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  1. #21
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    I have no advice, I can't imagine how you are both feeling to you and your family!!

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    Oh, I really feel for you and your DH what a scary time for all of you. I'm sorry I have no advice, I have no idea what I would do or how I would cope.

    I hope he agrees to let you go to be with him if you can get someone to look after the kids

  3. #23
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    what kind of cancer are they thinking it is?

    Treatments for some types of cancer are absolutely amazing these days. The chemo/radiation and drugs are super difficult at times - but they are amazing.

    It is important to stay posative. To remember that lots of people do go through this and survive it, and be determined to be one of those that do.

    Doing things together as a family, and enjoying your life is important .. being grateful for the time and the life that you have.


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  5. #24
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    Firstly big hugs what a horrible thing to
    Go through.

    I think its great dh is coming around re being there for test results. If that was me I would want to go for my dh but also need to go for myself if that makes sense.

    Family photos are a great idea as well as one step at a time.

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    Big hugs for you and your family.

    I am currently watching my dad go through his third bout of leukaemia, so some tips I have from watching him and mum are:
    • Insist that you (or someone else if you can't make it) goes to the appointments with him. It can be so overwhelming that you don't take in all the information, so it is good to have a second person listening and asking questions.
    • As Katies Mum said - there are amazing treatments out there, so stay positive
    • Look after you - with all the focus on your DH you will probably have to take a lot on yourself. I see my mum running from appointment to appointment, making calls to keep my sister and I informed (and all the other relatives), keeping the household running etc etc and she is exhausted but doesn't feel that she 'deserves' a break because she isn't the one who is sick
    • It's ok to cry - but you have to get back up again.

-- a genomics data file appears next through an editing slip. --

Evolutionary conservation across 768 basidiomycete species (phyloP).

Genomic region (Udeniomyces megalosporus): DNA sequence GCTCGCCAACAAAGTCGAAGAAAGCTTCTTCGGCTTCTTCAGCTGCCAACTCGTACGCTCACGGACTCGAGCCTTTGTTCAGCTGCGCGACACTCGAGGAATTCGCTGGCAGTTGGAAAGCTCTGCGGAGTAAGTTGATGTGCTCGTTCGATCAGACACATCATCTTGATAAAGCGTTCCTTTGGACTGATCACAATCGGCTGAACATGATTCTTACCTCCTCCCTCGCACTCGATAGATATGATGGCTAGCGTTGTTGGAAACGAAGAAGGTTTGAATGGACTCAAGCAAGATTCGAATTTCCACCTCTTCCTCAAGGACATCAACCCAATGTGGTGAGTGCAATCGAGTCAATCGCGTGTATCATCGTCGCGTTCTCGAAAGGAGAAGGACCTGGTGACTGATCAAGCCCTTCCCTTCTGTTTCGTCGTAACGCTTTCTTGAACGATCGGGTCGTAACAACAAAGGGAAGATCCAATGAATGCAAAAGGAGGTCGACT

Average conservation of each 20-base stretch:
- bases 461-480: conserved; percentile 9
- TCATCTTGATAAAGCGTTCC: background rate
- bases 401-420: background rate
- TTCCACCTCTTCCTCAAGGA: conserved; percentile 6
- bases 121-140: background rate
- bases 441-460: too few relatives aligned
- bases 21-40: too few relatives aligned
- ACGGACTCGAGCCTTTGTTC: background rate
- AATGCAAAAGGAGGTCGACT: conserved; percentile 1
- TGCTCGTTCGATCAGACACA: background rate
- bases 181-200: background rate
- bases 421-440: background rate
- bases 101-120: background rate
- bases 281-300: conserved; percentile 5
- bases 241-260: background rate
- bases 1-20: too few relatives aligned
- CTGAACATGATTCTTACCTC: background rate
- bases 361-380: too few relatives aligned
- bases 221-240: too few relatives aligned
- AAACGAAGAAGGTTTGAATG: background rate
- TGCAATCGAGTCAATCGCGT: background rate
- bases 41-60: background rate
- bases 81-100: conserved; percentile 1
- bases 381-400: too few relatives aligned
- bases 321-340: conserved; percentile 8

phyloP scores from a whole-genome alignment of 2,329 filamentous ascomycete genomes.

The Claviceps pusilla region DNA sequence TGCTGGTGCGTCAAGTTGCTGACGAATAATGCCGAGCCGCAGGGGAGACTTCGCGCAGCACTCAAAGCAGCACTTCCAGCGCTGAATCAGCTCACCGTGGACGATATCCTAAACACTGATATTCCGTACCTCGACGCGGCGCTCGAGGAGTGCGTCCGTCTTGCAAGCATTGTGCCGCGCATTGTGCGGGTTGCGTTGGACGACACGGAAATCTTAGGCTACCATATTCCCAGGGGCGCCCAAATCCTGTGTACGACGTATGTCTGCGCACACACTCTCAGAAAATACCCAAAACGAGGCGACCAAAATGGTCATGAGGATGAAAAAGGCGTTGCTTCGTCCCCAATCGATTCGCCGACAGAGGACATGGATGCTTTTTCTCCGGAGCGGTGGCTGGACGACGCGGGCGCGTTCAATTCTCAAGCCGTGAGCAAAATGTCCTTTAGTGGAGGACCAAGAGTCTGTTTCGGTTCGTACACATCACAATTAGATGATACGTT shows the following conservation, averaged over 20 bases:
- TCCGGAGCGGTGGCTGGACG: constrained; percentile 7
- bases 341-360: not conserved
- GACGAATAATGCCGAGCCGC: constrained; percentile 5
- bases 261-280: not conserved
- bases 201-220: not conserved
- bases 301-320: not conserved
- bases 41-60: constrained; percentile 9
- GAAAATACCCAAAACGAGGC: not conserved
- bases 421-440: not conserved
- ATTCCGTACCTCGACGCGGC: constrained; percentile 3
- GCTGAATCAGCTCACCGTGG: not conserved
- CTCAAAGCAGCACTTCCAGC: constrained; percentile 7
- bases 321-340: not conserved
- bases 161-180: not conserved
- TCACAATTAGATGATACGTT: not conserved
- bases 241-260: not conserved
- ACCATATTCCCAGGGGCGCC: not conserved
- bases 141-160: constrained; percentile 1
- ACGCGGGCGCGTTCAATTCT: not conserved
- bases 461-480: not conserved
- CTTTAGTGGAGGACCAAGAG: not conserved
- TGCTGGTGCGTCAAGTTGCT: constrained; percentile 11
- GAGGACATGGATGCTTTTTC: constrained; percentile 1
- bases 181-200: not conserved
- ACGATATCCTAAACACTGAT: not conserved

• Ask for help- lots of people want to help but don't know what to do. If you need a meal made - ask, if you need someone to watch the kids - ask.
    Best of luck with everything

  7. #26
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    @DJ Nette. what kind of Luekaemia does your Dad have?

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    Big hugs lil miss... I really hope that biopsy says otherwise... but I have a few in my family who went through cancer treatment also. I have seen that it is very very difficult at first to accept. Take one step at a time and have family outings or even go on mini holidays if you can.

    You can get lots of wonderful support here and also at the hospital but you and your dh could seek professional counselling also. Just a thought...

    Big hugs.

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    Quote Originally Posted by BH-KatiesMum View Post
    @DJ Nette. what kind of Luekaemia does your Dad have?
    Thanks for the hugs. He has CLL (Chronic Lymphatic Leukaemia). He is doing ok, but had to miss my DD's birthday as his immune system was too low to travel (we live in Cairns they live in NSW).

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    Excellent advice given by PPs already, but just wanted to add, until you get the actual diagnosis try not to assume the worst OR look at what Dr Google says.

    My Mum has advanced breast cancer. She originally had breast cancer with a small lump removed 17 years ago. She had radiotherapy and that was it, fine afterwards. Full remission. We were so relieved. Unfortunately some 14 years later it returned. Her GP told her on a Friday afternoon that it was in her bones and we spent all weekend imaging the absolute very worst. That was almost 3 years ago now and she's actually doing extremely well. Radiotherapy and drugs have come along way. A positive attitude helps. It has changed our lives and the way we look at things: every birthday and Christmas is appreciated so much more.

    My thoughts are with you.

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  12. #30
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    yep agree @bitterpure

    I have Luekaemia (CML) and have had it for 6 years now.

    Treatment has been pretty awful at times - but I will be fine, and look forward to living a long and healthy life.

    It can be very hard going emotionally though .. keeping positive, being happy with what you can take out of it and using the services and help that they have available is important.

    Its also really important to tell people around you what is happening, and what you want from them. If you need help, accept it.

    If you need for people to not ask questions etc ... tell them that. people are happy to do whatever you want, often they dont really know how to help or what to do - so if you tell them it makes it much easier for you and them

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